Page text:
Outlook: If there is one thing guaranteed to unite the City, it is fury about the fees charged by its regulators.
Yesterday's announcement of a 16 per cent hike in its budget by the Financial Services Authority (FSA) could always be counted on to inflame bankers and insurers.
It will take the regulator's budget up to £578m from £500m. Despite this, some 42 per cent of regulated firms will see no increase at all. They are mostly smaller firms, the sort of SMEs, in fact, that can't get money from the banks at the moment. So it's hard to argue with the FSA giving them a break.
Which means most of the cash will be stumped up by the big boys, the high-impact firms whose failure can cause real damage.
The 16 per cent is split roughly into three, with a third spent on general IT and infrastructure costs, another third going towards one-off reorganisation costs incurred as a result of the Government's shake up of the financial regulatory system, and the final third paying for increased supervision.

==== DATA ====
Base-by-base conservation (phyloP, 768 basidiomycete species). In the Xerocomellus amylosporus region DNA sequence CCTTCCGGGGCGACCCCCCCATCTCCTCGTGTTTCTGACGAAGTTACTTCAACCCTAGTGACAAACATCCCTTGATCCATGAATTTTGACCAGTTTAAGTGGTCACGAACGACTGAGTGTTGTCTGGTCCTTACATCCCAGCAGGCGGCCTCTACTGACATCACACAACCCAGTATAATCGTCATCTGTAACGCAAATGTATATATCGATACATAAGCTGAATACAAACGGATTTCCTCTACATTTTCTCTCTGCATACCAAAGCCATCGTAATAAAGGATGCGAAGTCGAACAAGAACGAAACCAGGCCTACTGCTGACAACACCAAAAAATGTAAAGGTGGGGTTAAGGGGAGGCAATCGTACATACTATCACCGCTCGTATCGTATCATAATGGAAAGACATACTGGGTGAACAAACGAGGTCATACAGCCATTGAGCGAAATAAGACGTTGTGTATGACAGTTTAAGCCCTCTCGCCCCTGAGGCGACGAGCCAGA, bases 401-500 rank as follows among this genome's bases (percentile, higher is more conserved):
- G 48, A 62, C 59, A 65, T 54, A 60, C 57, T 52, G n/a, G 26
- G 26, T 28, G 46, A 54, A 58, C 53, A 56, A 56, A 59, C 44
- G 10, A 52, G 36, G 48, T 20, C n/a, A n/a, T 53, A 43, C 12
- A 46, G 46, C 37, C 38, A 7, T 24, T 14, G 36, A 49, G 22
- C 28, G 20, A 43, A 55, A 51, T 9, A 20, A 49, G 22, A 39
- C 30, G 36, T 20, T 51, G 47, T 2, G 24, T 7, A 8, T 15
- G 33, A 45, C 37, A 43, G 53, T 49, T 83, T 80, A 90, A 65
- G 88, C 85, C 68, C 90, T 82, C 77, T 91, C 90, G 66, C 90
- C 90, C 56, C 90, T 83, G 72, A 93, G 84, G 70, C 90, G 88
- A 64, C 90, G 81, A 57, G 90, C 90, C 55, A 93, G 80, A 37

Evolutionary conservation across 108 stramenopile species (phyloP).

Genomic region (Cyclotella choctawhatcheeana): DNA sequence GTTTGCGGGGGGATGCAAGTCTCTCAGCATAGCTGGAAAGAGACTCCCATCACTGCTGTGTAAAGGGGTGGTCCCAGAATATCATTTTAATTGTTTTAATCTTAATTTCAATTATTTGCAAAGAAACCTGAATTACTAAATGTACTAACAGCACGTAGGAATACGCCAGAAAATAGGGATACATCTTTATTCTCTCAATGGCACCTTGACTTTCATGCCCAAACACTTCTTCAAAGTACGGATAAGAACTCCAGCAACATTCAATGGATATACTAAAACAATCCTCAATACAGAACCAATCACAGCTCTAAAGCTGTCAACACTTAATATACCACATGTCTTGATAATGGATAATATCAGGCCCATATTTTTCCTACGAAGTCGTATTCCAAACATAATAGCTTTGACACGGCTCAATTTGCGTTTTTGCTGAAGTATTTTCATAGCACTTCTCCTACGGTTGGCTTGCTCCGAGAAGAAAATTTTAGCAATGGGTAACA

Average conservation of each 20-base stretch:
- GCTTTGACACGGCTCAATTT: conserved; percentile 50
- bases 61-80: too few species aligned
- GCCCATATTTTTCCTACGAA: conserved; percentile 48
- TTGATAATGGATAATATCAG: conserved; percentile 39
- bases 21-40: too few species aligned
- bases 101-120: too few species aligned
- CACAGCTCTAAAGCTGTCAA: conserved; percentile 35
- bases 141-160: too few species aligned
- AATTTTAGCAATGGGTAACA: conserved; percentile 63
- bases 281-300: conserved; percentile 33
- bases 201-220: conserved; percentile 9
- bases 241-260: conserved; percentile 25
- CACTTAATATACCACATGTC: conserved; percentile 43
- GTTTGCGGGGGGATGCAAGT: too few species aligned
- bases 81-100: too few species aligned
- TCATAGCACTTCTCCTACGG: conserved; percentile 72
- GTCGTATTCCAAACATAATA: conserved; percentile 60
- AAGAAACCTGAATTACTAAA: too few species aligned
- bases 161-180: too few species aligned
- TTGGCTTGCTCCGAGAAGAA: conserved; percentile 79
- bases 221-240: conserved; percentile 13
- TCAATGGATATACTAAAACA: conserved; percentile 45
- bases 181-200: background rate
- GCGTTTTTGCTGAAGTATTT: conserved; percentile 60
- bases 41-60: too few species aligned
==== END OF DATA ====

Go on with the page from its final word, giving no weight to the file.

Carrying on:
The second one was always going to be costly but at least it's a one-off. As for infrastructure, it seems fair enough that the watchdog should get the same sort of up-to-date kit as that used by the banks it polices.
But this leaves only 5 per cent left to be spent on increased supervision, paying the (presumably) increased salary bills of the supervisors.
That actually seems rather low if you think about it.
The City loves to bang on about how it is a world-class financial centre, with world-class firms and world-class people who need world-class pay. Well, if that's that case, it really ought to have a world-class regulator, oughtn't it?
And if you want a world-class regulator you're going to have to pay world-class fees to attract world-class watchdogs to it.
Banks are always saying that the justification for the super-sized salary and bonuses packages they are so fond of lavishing on staff are necessary for them to attract and retain top talent. They can hardly complain if the regulator does the same thing, particularly given the events of the past few years.
And yet, with only 5 per cent of the regulator's increased costs going towards that, is it really happening?Reuse content